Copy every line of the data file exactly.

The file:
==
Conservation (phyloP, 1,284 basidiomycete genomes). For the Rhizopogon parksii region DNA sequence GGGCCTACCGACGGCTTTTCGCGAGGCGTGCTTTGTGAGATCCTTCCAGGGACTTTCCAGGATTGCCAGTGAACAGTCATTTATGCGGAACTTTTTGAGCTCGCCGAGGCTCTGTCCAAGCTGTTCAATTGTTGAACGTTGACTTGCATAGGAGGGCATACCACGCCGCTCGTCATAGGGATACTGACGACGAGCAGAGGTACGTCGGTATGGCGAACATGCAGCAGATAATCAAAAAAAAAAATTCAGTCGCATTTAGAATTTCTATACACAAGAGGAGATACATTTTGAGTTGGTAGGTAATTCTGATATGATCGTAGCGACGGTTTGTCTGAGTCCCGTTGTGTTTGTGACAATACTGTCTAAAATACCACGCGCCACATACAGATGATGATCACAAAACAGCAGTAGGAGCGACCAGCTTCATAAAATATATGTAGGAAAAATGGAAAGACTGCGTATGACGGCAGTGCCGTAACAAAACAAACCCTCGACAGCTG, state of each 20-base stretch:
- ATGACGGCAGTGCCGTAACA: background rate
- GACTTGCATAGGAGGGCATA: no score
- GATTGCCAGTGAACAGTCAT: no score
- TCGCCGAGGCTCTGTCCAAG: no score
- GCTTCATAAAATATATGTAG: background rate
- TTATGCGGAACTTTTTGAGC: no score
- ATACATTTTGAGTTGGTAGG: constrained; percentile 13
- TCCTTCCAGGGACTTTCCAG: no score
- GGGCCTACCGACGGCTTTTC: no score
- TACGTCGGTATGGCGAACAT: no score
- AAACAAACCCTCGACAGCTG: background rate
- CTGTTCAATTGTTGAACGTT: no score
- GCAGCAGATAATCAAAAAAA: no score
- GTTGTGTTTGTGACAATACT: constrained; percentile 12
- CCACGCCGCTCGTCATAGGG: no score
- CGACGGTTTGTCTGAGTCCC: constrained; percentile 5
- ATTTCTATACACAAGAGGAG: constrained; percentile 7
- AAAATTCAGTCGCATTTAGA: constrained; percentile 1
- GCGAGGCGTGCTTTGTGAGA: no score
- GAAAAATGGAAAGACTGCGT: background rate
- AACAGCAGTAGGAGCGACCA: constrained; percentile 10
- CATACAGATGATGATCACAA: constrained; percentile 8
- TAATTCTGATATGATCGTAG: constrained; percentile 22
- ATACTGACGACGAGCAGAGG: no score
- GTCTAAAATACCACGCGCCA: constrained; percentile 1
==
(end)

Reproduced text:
Conservation (phyloP, 1,284 basidiomycete genomes). For the Rhizopogon parksii region DNA sequence GGGCCTACCGACGGCTTTTCGCGAGGCGTGCTTTGTGAGATCCTTCCAGGGACTTTCCAGGATTGCCAGTGAACAGTCATTTATGCGGAACTTTTTGAGCTCGCCGAGGCTCTGTCCAAGCTGTTCAATTGTTGAACGTTGACTTGCATAGGAGGGCATACCACGCCGCTCGTCATAGGGATACTGACGACGAGCAGAGGTACGTCGGTATGGCGAACATGCAGCAGATAATCAAAAAAAAAAATTCAGTCGCATTTAGAATTTCTATACACAAGAGGAGATACATTTTGAGTTGGTAGGTAATTCTGATATGATCGTAGCGACGGTTTGTCTGAGTCCCGTTGTGTTTGTGACAATACTGTCTAAAATACCACGCGCCACATACAGATGATGATCACAAAACAGCAGTAGGAGCGACCAGCTTCATAAAATATATGTAGGAAAAATGGAAAGACTGCGTATGACGGCAGTGCCGTAACAAAACAAACCCTCGACAGCTG, state of each 20-base stretch:
- ATGACGGCAGTGCCGTAACA: background rate
- GACTTGCATAGGAGGGCATA: no score
- GATTGCCAGTGAACAGTCAT: no score
- TCGCCGAGGCTCTGTCCAAG: no score
- GCTTCATAAAATATATGTAG: background rate
- TTATGCGGAACTTTTTGAGC: no score
- ATACATTTTGAGTTGGTAGG: constrained; percentile 13
- TCCTTCCAGGGACTTTCCAG: no score
- GGGCCTACCGACGGCTTTTC: no score
- TACGTCGGTATGGCGAACAT: no score
- AAACAAACCCTCGACAGCTG: background rate
- CTGTTCAATTGTTGAACGTT: no score
- GCAGCAGATAATCAAAAAAA: no score
- GTTGTGTTTGTGACAATACT: constrained; percentile 12
- CCACGCCGCTCGTCATAGGG: no score
- CGACGGTTTGTCTGAGTCCC: constrained; percentile 5
- ATTTCTATACACAAGAGGAG: constrained; percentile 7
- AAAATTCAGTCGCATTTAGA: constrained; percentile 1
- GCGAGGCGTGCTTTGTGAGA: no score
- GAAAAATGGAAAGACTGCGT: background rate
- AACAGCAGTAGGAGCGACCA: constrained; percentile 10
- CATACAGATGATGATCACAA: constrained; percentile 8
- TAATTCTGATATGATCGTAG: constrained; percentile 22
- ATACTGACGACGAGCAGAGG: no score
- GTCTAAAATACCACGCGCCA: constrained; percentile 1